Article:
In the draft text the internationally-recognised farmers’ privilege for agricultural plants – and, where applicable, seed – to be utilised, exchanged and sold in the scope of laws becomes the unrestricted right of farmers to retain, control, protect and develop seed and genetic resources without limitation. If access to genetic resources for modern plant cultivation becomes dependent on individual groups of rural dwellers, in some cases this can constitute a significant obstacle to an extremely important element of global food security, particularly in the era of climate change.

The author of this column is no human rights specialist and far from capable of fully acknowledging and classifying all of the rights proposed within the 30-page draft text. For example, it deals with the right to sovereignty over natural resources; the right to information in the agricultural markets affecting the farmers; the right to impact studies for all use of farming resources; the right not to be exposed to agrochemicals; the right of access to markets and fair prices that guarantee an adequate income; and so on.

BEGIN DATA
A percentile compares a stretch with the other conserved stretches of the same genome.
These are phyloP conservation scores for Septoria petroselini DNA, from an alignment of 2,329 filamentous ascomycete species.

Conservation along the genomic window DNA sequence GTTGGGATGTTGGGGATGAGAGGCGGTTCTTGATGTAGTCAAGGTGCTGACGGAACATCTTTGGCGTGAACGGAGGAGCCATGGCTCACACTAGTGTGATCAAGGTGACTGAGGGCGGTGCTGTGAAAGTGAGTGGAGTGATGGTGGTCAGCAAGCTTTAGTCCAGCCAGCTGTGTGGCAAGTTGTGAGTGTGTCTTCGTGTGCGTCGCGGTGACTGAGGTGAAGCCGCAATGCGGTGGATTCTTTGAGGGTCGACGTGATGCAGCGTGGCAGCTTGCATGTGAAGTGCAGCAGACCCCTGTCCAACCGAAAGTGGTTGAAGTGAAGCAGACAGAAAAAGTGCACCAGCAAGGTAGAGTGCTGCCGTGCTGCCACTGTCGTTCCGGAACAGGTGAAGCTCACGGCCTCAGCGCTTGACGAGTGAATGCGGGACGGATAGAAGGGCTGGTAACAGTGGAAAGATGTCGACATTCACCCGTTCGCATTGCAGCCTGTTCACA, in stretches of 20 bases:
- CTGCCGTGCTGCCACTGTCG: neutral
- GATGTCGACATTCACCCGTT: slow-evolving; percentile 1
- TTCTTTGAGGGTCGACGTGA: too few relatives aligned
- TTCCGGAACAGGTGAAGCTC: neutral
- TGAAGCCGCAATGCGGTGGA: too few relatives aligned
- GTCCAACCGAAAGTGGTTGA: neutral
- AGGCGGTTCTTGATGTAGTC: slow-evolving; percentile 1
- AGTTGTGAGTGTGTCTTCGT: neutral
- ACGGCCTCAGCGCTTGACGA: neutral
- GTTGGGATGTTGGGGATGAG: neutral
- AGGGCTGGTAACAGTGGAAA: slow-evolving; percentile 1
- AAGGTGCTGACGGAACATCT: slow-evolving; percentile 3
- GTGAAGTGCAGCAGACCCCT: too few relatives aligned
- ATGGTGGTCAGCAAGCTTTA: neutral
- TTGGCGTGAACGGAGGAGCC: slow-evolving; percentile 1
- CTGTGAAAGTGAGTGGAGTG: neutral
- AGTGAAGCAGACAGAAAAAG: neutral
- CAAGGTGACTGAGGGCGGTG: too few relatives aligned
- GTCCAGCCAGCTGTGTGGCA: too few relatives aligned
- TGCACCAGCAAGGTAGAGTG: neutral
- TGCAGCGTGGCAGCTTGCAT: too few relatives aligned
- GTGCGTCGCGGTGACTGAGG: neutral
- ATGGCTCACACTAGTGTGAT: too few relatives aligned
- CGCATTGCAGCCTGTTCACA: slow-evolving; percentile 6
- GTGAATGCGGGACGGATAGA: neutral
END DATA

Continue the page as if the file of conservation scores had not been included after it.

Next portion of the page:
Many of these rights would only be of use when taken collectively. It is therefore difficult to avoid the impression that for many problems a legal approach is only of limited suitability when deriving meaningful, realistic, realisable and consistent measures. Instead of primarily promoting the justified interests and rights of the disadvantaged groups in a targeted manner, many new problems will be created.

The international community should think carefully about whether to lend its weight to this all-encompassing list of demands. Sometimes less is more. The upgrading of existing, informal rights to resources is right, but not the extension to all rural residents and the striving for completely new types of rights. It is all the more important to achieve the active support of rural areas and their people to ensure that they can benefit from progress in the same way as urban dwellers.